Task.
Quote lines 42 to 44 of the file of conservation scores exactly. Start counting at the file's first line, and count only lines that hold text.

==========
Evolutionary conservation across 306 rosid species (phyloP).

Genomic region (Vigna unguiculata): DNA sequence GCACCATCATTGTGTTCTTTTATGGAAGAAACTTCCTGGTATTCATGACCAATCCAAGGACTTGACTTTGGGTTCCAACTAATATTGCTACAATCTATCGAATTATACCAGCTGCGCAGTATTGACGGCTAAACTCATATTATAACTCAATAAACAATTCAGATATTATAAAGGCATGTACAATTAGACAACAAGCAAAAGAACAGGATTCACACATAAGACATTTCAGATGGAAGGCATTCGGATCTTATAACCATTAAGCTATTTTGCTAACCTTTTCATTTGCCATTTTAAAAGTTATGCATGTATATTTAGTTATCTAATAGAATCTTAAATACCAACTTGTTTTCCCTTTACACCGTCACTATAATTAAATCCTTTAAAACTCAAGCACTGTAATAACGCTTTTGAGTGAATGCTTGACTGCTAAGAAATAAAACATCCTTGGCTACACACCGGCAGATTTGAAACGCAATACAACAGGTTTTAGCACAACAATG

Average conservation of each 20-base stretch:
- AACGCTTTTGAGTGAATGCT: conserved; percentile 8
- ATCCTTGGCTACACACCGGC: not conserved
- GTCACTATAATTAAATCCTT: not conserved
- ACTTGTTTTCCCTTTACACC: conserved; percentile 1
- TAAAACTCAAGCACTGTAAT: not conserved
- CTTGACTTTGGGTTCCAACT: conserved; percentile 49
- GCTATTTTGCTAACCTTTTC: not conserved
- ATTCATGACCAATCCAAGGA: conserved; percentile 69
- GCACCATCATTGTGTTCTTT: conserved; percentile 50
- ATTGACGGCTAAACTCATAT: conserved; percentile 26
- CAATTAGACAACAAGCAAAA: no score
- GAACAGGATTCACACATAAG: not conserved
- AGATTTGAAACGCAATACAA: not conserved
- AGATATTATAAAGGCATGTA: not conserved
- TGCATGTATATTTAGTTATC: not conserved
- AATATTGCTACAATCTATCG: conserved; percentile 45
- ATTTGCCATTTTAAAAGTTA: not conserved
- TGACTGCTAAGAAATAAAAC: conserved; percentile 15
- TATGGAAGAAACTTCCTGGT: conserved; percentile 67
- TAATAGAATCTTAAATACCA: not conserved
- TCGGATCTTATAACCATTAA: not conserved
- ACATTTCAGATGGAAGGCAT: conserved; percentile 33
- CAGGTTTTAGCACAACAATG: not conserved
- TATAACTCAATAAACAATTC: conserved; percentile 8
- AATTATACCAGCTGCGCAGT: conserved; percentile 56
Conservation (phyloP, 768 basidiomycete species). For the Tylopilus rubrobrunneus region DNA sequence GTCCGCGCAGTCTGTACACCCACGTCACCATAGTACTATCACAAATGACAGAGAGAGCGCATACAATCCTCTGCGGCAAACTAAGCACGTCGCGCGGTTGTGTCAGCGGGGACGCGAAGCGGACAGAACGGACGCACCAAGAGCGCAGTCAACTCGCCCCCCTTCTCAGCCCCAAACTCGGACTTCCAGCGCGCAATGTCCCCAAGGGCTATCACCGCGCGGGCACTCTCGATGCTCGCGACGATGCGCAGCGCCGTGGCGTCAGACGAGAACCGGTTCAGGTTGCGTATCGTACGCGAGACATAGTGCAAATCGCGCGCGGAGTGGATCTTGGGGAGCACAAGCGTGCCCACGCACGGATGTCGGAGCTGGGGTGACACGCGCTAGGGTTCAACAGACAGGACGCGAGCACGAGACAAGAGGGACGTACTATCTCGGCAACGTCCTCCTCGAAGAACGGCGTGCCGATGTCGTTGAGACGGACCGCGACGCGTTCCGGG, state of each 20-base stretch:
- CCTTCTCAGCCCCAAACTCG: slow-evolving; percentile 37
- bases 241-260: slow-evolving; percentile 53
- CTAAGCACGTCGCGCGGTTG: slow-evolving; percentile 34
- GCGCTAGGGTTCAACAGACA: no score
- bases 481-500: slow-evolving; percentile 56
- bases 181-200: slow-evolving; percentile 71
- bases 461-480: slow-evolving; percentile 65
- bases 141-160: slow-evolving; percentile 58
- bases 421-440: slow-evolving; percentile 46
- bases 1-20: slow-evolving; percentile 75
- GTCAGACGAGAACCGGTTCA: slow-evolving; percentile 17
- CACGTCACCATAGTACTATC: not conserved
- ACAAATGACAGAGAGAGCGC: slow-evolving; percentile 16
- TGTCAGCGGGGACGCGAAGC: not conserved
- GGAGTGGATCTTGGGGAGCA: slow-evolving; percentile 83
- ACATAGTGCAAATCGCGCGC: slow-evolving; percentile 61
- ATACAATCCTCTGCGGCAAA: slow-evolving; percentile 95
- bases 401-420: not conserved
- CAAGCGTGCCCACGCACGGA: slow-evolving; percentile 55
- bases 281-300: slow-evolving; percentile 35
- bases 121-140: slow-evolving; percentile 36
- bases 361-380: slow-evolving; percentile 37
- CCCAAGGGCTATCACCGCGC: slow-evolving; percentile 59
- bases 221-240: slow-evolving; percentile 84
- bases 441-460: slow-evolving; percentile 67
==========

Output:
- ACAAATGACAGAGAGAGCGC: slow-evolving; percentile 16
- TGTCAGCGGGGACGCGAAGC: not conserved
- GGAGTGGATCTTGGGGAGCA: slow-evolving; percentile 83